Is Africa Now a Part of China? By James Reed
While many of us are concerned about the buy ups by China of Australia’s crucial assets, and the treason of the political class in allowing this to occur, Australia is only one country being bought up. Africa is well on the way to becoming part of China, in a new colonialism:
“Chinese corporations are all over Africa. In June 2017 a McKinsey & Company report estimated that there are more than 10,000 Chinese-owned firms operating in Africa. What are Chinese corporations doing in Africa? That's a highly controversial issue. The reason Chinese corporations are in Africa is simple; to exploit the people and take their resources. It’s the same thing European colonists did during mercantile times, except worse. The Chinese corporations are trying to turn Africa into another Chinese continent. They are squeezing Africa for everything it is worth. This is the view several African politicians have. The Zambian politician Michael Sata was one of them. At least he was before being elected President of Zambia in 2011. He wrote a paper presented to Harvard University in 2007 that said “European colonial exploitation in comparison to Chinese exploitation appears benign, because even though the commercial exploitation was just as bad, the colonial agents also invested in social and economic infrastructure services Chinese investment, on the other hand, is focused on taking out of Africa as much as can be taken out, without any regard to the welfare of the local people.” (quoted in Scott D. Taylor's "The Nature of Chinese Capital in Africa, Current History, May 2018, p. 197) Sata's bold position got some support by a deadly blast at an explosives factory partly owned by the Chinese state killing 50 Zambian workers.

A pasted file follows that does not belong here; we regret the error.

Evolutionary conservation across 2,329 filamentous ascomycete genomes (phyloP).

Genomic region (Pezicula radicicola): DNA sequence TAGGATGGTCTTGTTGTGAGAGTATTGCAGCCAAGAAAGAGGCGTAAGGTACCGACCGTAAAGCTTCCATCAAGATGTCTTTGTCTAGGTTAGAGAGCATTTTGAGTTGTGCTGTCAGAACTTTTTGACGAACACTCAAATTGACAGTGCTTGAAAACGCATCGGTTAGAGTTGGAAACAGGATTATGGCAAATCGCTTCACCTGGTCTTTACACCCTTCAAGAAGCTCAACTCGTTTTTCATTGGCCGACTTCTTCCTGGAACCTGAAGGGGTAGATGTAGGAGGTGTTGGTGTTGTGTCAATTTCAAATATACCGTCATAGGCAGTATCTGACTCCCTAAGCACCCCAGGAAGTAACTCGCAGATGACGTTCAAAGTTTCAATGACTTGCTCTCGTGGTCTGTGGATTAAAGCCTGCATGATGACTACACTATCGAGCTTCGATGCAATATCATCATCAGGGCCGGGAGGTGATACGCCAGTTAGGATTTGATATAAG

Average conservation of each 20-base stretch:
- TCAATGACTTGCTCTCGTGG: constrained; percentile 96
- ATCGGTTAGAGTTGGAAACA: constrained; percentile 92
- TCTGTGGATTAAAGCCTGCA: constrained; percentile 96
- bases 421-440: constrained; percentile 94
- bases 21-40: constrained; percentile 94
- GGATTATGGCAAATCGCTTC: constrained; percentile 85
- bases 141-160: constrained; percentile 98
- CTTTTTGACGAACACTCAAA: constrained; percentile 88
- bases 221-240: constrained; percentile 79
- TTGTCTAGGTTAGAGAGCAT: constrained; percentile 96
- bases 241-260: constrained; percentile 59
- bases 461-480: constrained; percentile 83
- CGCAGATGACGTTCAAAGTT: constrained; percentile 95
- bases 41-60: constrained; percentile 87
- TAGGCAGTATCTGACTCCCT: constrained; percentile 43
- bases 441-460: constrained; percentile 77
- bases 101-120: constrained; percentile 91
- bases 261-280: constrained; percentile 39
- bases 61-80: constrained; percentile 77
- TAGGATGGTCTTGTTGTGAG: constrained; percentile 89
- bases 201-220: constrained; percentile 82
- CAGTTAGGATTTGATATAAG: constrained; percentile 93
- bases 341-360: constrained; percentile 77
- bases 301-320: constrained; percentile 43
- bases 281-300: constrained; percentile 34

Africa’s Equities Have Underperformed Emerging Markets
Globalization managed to skip Africa by for years. There were several reasons for this. Africa was considered to have poor infrastructure, political instability, and low income. "The trade in oil, gas, gems, metals and rare earth minerals wreaks havoc in Africa. During the years when Brazil, India, China and the other “emerging markets” have transformed their economies, Africa's resource states remained tethered to the bottom of the industrial supply chain," writes Tom Burgis in The Looting of Africa (New York: Perseus Books Group, 2015). While Africa accounts for about 30 per cent of the world's reserves of hydrocarbons and minerals and 14 per cent of the world's population, its share of global manufacturing stood in 2011 exactly where it stood in 2000: at 1 percent. Everything changed when China came along. The country was desperate for raw materials and energy to power their growing manufacturing capacity. They put Africa on the globalization map. The continent was placed right next to Shanghai in terms of Beijing’s business priorities. Africa was at the top of the Beijing economic agenda. It was an easy and convenient target. Chinese leaders sent business delegations to every capital in Africa year after year. These delegates secured infrastructure projects and proposed trade deals, converting Africa into a “second continent” for China. Metaphorically, that is. Howard W. French describes the situation in the book China’s Second Continent (New York: Alfred A. Knopf, 2015), explaining; ““Sensing that Africa had been cast aside by the West in the wake of the Cold War, Beijing saw the continent as the perfect proving ground for some Chinese companies to cut their teeth in international business. It certainly did not hurt that Africa was also the repository of an immense share of global resources—raw materials that were vital both for China’s extraordinary ongoing industrial expansion and for its across-the-board push for national reconstruction.” The long arm of globalization had touched Africa. Trade between China and the “second continent” of Africa reached close to $300 billion in 2015.”
Africa is thus being transformed into a part of the Chinese empire. Australia needs to study this situation and wake up, hopefully in time, but it will require a fundamental revolt against our ruling elites, who have completely sold us out. Not easy, to put it mildly.